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Construction|Environment|Infrastructure|Manufacturing|Steel|supply-chain|Manufacturing |Infrastructure
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Steel demand expected to increase by 1.8% this year, 1.9% in 2024 – worldsteel

A steel blast furnace

Photo by Bloomberg

17th October 2023

By: Schalk Burger

Creamer Media Senior Deputy Editor

     

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The World Steel Association (worldsteel), in an update of its Short Range Outlook (SRO) for 2023 and 2024, forecasts that steel demand will grow by 1.8% this year to 1.81-billion tons after having contracted by 3.3% in 2022.

Steel demand is forecast to increase by a further 1.9% in 2024 to 1.85-billion tonnes, worldsteel estimates.

“Steel demand has been feeling the impact of the high inflation and interest rate environment. Since the second half of 2022, the activities of steel-using sectors have been cooling sharply both for most sectors and regions as both investment and consumption weakened. The situation continued into 2023, particularly affecting the European Union (EU) and the US,” said worldsteel economics committee chairperson Máximo Vedoya.

“Considering the delayed effect of the tightening monetary policy, we expect steel demand recovery in 2024 to be slow in the advanced economies. Emerging economies are expected to grow faster than developed economies, but the performance of emerging economies continues to diverge, with emerging Asia maintaining resilience,” he said.

worldsteel expects the situation in China’s property market will stabilise in the latter part of the year and China’s steel demand will record slight positive growth thanks to government measures. The 2024 outlook for China remains uncertain depending on the policy directions to tackle the current economic difficulties.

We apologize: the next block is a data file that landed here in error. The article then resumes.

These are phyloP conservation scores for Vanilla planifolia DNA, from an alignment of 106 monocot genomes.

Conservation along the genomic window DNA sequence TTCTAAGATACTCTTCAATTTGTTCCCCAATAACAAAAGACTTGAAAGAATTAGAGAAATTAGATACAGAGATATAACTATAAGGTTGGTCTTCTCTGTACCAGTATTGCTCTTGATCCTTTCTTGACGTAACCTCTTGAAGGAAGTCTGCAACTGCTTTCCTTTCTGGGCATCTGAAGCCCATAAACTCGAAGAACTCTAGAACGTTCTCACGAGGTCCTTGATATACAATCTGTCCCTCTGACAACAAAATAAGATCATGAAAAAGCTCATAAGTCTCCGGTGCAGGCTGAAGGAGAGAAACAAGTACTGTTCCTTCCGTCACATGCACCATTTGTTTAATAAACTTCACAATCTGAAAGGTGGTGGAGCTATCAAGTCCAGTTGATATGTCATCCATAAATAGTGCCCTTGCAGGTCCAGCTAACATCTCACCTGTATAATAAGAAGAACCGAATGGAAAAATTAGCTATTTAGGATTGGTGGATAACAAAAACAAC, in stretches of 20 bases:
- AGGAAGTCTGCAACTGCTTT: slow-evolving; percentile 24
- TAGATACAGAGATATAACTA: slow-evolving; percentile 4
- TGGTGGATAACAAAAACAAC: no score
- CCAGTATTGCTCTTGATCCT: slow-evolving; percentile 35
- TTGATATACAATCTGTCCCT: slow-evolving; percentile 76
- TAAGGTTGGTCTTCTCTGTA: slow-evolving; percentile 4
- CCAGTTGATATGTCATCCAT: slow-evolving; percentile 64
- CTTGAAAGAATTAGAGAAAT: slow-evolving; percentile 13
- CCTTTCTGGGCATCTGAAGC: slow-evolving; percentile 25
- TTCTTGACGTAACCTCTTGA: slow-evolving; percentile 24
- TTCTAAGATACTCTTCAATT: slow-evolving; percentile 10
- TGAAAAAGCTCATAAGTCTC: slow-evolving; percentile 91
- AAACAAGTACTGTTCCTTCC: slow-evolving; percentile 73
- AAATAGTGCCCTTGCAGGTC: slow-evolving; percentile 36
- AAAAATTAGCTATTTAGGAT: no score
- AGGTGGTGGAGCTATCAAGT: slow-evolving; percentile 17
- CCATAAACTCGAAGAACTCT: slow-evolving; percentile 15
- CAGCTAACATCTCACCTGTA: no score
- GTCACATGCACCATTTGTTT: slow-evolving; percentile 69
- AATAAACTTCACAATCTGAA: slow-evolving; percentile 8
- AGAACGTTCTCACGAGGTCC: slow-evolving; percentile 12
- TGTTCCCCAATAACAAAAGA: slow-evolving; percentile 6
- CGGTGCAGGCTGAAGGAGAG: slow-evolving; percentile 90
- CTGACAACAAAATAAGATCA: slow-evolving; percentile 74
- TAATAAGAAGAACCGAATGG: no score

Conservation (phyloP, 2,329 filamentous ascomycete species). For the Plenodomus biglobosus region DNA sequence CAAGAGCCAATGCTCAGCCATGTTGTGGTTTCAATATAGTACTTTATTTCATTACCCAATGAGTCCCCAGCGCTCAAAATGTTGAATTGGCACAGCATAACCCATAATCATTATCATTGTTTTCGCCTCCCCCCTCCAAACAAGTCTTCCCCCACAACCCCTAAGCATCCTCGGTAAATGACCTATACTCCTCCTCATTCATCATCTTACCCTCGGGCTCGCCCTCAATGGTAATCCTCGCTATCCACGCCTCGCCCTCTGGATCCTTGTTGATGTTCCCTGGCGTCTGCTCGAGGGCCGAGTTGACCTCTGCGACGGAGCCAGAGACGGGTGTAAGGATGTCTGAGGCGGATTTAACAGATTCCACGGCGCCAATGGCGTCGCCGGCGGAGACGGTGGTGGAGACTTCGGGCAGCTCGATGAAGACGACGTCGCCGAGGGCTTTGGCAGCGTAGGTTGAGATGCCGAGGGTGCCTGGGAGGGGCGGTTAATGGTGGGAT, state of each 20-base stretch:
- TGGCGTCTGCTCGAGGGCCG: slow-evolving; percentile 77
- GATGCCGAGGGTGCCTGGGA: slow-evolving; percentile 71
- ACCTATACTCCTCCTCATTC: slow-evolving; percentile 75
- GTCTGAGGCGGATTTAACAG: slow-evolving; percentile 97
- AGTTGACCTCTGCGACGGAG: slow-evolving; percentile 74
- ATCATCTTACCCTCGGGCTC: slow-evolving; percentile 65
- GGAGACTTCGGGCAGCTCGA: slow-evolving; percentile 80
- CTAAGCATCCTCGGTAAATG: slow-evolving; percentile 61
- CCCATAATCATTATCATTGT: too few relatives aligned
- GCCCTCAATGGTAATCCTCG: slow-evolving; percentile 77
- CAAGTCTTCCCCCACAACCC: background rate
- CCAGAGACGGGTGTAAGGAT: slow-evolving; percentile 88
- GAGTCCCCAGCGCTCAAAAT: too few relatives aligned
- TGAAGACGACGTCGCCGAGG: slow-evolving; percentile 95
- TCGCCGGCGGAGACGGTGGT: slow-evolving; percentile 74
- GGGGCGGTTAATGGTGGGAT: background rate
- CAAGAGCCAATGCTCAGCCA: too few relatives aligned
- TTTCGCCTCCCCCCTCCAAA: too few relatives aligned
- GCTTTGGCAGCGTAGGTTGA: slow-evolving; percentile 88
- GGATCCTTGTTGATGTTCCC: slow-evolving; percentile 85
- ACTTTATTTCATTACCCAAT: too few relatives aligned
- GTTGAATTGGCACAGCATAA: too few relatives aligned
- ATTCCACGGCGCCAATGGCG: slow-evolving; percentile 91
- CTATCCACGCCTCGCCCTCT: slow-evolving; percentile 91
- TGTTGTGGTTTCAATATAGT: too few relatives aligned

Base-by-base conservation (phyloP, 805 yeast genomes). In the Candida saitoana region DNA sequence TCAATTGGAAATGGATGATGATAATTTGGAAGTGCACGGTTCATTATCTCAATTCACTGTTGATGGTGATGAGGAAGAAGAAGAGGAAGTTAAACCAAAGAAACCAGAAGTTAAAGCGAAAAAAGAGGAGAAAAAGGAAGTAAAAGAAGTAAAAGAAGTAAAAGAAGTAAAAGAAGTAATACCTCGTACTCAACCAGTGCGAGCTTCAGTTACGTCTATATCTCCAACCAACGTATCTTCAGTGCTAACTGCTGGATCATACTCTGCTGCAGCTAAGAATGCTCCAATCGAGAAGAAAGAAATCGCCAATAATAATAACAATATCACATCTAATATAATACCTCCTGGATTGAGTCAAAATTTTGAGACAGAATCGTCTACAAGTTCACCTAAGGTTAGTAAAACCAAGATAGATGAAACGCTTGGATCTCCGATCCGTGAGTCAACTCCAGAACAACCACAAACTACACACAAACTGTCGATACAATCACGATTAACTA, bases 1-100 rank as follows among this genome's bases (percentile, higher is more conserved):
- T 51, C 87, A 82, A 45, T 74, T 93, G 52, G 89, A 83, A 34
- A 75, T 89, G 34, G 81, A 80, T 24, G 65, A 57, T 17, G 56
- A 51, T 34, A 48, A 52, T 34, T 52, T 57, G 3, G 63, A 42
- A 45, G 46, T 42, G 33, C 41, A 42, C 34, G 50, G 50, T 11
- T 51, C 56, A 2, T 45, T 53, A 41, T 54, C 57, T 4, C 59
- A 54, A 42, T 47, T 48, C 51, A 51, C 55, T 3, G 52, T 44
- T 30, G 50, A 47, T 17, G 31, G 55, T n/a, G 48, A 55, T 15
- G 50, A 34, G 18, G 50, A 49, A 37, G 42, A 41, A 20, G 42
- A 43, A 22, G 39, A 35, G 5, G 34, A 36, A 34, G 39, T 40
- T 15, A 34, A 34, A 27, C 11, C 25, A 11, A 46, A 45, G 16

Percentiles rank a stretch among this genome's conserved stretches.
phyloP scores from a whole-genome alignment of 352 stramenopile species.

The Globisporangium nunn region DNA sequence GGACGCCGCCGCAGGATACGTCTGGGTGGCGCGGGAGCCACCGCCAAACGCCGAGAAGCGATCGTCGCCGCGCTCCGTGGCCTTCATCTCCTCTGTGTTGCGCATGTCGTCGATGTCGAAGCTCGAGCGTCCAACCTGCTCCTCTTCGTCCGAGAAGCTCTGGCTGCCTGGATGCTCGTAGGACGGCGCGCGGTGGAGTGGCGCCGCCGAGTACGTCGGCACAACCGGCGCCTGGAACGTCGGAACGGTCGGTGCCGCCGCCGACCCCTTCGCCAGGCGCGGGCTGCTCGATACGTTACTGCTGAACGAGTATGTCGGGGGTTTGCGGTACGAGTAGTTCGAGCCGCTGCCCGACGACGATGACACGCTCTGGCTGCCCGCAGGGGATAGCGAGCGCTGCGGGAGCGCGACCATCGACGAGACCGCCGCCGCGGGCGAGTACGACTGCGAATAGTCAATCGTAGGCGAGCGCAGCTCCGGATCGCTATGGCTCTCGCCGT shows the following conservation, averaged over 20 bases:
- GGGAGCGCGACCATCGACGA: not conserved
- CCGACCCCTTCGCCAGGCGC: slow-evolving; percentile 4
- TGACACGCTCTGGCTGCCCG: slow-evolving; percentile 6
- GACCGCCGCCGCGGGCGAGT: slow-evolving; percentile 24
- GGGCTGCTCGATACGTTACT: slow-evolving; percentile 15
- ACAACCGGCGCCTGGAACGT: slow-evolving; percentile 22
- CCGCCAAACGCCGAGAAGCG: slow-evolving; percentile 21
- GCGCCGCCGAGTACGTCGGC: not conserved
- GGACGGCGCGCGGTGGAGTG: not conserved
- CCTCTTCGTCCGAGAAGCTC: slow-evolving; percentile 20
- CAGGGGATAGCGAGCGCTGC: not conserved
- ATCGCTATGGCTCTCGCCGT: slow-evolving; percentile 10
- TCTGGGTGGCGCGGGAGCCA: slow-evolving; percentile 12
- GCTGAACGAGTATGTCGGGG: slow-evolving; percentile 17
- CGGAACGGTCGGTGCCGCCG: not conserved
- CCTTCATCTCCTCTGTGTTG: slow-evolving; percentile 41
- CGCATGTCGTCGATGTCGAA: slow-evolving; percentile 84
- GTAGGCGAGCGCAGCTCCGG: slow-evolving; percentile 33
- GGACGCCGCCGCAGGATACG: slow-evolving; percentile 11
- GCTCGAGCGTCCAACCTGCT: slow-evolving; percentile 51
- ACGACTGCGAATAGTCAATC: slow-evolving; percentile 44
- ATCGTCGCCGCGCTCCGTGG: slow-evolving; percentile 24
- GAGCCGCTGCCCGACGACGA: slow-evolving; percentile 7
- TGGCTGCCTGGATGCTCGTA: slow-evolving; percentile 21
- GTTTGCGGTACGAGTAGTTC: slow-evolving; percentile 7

“The Chinese economy is in a structural transition phase that may add volatility and uncertainty. Other uncertainty is linked to regional conflicts and unrest such as in Russia and Ukraine, Israel and Palestine, and elsewhere. This could contribute to rising oil prices and further geo-economic fragmentation, both of which are downside risks,” Vedoya noted.

Further, it is worth noting that, despite the weakening of construction activities owing to high interest rates, infrastructure investment is showing positive momentum in many regions even in the advanced economies, reflecting the effect of decarbonisation efforts, he added.

In general, the global economic outlook continued to worsen under the influence of monetary tightening that hurt consumption and investment alike. Inflation started to moderate in 2023 owing to the slowing economy, which may allow the ending of the monetary tightening cycles in 2024.

However, the war against inflation is not over and continues to be threatened by multiple factors: persistent core inflation and a tight job market and rising oil prices, worldsteel said in its outlook.

The construction sector has been negatively affected by the high interest rates and high-cost environment, especially the residential sector. However, infrastructure investment remained positive and is cushioning the impact to some extent.

Additionally, despite the easing of supply chain bottlenecks, the manufacturing sector continues to slow under weakening demand. The consumer durables sector has been particularly affected.

The recovery in auto production will continue in 2023, helped by the order backlogs and easing of supply chain bottlenecks, allowing high growth in many regions, but the sector is expected to decelerate in 2024, the association said.

Meanwhile, steel demand dynamics in emerging and developing economies continue to diverge, with developing Asia, excluding China, remaining resilient to global headwinds. Steel demand in emerging and developing economies excluding China will show growth of 4.1% in 2023 and 4.8% in 2024, after having fallen by 0.6% in 2022.

Egypt’s steel demand continues to suffer from the impact of the Russia-Ukraine war. High interest rates, severe currency depreciation, limited access to foreign currency, and higher production costs are leading to the suspension of megaprojects. The situation is expected to improve slightly in 2024 as inflation is expected to peak in the second half of this year.

Edited by Chanel de Bruyn
Creamer Media Senior Deputy Editor Online

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